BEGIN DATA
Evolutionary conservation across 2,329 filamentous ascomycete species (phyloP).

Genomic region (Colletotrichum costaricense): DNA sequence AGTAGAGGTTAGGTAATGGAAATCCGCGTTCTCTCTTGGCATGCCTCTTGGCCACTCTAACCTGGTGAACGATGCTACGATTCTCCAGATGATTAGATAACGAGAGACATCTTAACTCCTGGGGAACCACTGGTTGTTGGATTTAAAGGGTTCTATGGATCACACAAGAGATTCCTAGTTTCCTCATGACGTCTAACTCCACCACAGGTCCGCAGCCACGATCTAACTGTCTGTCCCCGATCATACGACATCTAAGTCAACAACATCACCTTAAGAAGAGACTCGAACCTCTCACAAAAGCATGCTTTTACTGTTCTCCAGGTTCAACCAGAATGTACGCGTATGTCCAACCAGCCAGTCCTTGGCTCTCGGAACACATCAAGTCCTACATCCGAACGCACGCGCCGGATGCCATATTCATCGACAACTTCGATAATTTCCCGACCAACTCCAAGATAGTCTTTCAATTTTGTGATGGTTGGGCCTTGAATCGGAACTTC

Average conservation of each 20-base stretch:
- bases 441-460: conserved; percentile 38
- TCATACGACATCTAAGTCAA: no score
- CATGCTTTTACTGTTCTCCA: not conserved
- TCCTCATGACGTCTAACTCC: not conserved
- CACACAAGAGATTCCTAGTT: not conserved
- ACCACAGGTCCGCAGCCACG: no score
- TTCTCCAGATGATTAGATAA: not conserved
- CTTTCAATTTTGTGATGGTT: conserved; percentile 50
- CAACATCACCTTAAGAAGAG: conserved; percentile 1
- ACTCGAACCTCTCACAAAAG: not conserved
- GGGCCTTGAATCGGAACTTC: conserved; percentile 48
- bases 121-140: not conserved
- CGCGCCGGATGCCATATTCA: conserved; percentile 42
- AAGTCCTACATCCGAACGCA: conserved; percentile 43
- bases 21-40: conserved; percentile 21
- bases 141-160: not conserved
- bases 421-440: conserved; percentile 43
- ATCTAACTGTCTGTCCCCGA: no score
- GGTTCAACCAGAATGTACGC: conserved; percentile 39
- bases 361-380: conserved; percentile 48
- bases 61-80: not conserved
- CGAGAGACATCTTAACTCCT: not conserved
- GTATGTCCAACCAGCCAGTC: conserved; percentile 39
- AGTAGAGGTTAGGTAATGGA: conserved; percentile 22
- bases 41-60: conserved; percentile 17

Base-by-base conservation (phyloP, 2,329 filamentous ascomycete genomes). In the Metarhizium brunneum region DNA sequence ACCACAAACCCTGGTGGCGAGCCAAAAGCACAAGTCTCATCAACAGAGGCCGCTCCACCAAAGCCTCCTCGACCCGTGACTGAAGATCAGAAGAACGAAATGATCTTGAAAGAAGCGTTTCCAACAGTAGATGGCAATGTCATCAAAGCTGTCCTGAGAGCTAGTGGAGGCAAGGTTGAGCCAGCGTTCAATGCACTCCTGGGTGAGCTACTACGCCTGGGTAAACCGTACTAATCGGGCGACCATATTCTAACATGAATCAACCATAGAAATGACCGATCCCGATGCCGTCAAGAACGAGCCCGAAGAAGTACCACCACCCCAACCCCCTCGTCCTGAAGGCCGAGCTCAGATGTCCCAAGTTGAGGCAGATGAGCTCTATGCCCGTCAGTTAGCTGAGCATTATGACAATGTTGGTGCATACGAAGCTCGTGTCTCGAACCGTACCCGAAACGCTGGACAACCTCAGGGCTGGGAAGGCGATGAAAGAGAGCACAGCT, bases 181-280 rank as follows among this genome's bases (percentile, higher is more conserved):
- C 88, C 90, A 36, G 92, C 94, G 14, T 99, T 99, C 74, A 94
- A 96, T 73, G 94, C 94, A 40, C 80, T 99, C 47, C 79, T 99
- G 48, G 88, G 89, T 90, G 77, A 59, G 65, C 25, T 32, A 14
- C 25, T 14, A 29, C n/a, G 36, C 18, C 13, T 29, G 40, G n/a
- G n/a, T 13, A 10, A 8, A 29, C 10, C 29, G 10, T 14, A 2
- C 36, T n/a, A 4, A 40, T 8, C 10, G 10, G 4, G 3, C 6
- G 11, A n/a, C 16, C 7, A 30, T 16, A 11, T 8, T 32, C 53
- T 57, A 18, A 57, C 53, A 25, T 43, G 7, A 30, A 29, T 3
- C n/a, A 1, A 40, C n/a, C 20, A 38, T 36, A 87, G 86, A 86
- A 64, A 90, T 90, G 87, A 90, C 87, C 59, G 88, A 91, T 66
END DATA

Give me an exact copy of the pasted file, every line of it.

Evolutionary conservation across 2,329 filamentous ascomycete species (phyloP).

Genomic region (Colletotrichum costaricense): DNA sequence AGTAGAGGTTAGGTAATGGAAATCCGCGTTCTCTCTTGGCATGCCTCTTGGCCACTCTAACCTGGTGAACGATGCTACGATTCTCCAGATGATTAGATAACGAGAGACATCTTAACTCCTGGGGAACCACTGGTTGTTGGATTTAAAGGGTTCTATGGATCACACAAGAGATTCCTAGTTTCCTCATGACGTCTAACTCCACCACAGGTCCGCAGCCACGATCTAACTGTCTGTCCCCGATCATACGACATCTAAGTCAACAACATCACCTTAAGAAGAGACTCGAACCTCTCACAAAAGCATGCTTTTACTGTTCTCCAGGTTCAACCAGAATGTACGCGTATGTCCAACCAGCCAGTCCTTGGCTCTCGGAACACATCAAGTCCTACATCCGAACGCACGCGCCGGATGCCATATTCATCGACAACTTCGATAATTTCCCGACCAACTCCAAGATAGTCTTTCAATTTTGTGATGGTTGGGCCTTGAATCGGAACTTC

Average conservation of each 20-base stretch:
- bases 441-460: conserved; percentile 38
- TCATACGACATCTAAGTCAA: no score
- CATGCTTTTACTGTTCTCCA: not conserved
- TCCTCATGACGTCTAACTCC: not conserved
- CACACAAGAGATTCCTAGTT: not conserved
- ACCACAGGTCCGCAGCCACG: no score
- TTCTCCAGATGATTAGATAA: not conserved
- CTTTCAATTTTGTGATGGTT: conserved; percentile 50
- CAACATCACCTTAAGAAGAG: conserved; percentile 1
- ACTCGAACCTCTCACAAAAG: not conserved
- GGGCCTTGAATCGGAACTTC: conserved; percentile 48
- bases 121-140: not conserved
- CGCGCCGGATGCCATATTCA: conserved; percentile 42
- AAGTCCTACATCCGAACGCA: conserved; percentile 43
- bases 21-40: conserved; percentile 21
- bases 141-160: not conserved
- bases 421-440: conserved; percentile 43
- ATCTAACTGTCTGTCCCCGA: no score
- GGTTCAACCAGAATGTACGC: conserved; percentile 39
- bases 361-380: conserved; percentile 48
- bases 61-80: not conserved
- CGAGAGACATCTTAACTCCT: not conserved
- GTATGTCCAACCAGCCAGTC: conserved; percentile 39
- AGTAGAGGTTAGGTAATGGA: conserved; percentile 22
- bases 41-60: conserved; percentile 17

Base-by-base conservation (phyloP, 2,329 filamentous ascomycete genomes). In the Metarhizium brunneum region DNA sequence ACCACAAACCCTGGTGGCGAGCCAAAAGCACAAGTCTCATCAACAGAGGCCGCTCCACCAAAGCCTCCTCGACCCGTGACTGAAGATCAGAAGAACGAAATGATCTTGAAAGAAGCGTTTCCAACAGTAGATGGCAATGTCATCAAAGCTGTCCTGAGAGCTAGTGGAGGCAAGGTTGAGCCAGCGTTCAATGCACTCCTGGGTGAGCTACTACGCCTGGGTAAACCGTACTAATCGGGCGACCATATTCTAACATGAATCAACCATAGAAATGACCGATCCCGATGCCGTCAAGAACGAGCCCGAAGAAGTACCACCACCCCAACCCCCTCGTCCTGAAGGCCGAGCTCAGATGTCCCAAGTTGAGGCAGATGAGCTCTATGCCCGTCAGTTAGCTGAGCATTATGACAATGTTGGTGCATACGAAGCTCGTGTCTCGAACCGTACCCGAAACGCTGGACAACCTCAGGGCTGGGAAGGCGATGAAAGAGAGCACAGCT, bases 181-280 rank as follows among this genome's bases (percentile, higher is more conserved):
- C 88, C 90, A 36, G 92, C 94, G 14, T 99, T 99, C 74, A 94
- A 96, T 73, G 94, C 94, A 40, C 80, T 99, C 47, C 79, T 99
- G 48, G 88, G 89, T 90, G 77, A 59, G 65, C 25, T 32, A 14
- C 25, T 14, A 29, C n/a, G 36, C 18, C 13, T 29, G 40, G n/a
- G n/a, T 13, A 10, A 8, A 29, C 10, C 29, G 10, T 14, A 2
- C 36, T n/a, A 4, A 40, T 8, C 10, G 10, G 4, G 3, C 6
- G 11, A n/a, C 16, C 7, A 30, T 16, A 11, T 8, T 32, C 53
- T 57, A 18, A 57, C 53, A 25, T 43, G 7, A 30, A 29, T 3
- C n/a, A 1, A 40, C n/a, C 20, A 38, T 36, A 87, G 86, A 86
- A 64, A 90, T 90, G 87, A 90, C 87, C 59, G 88, A 91, T 66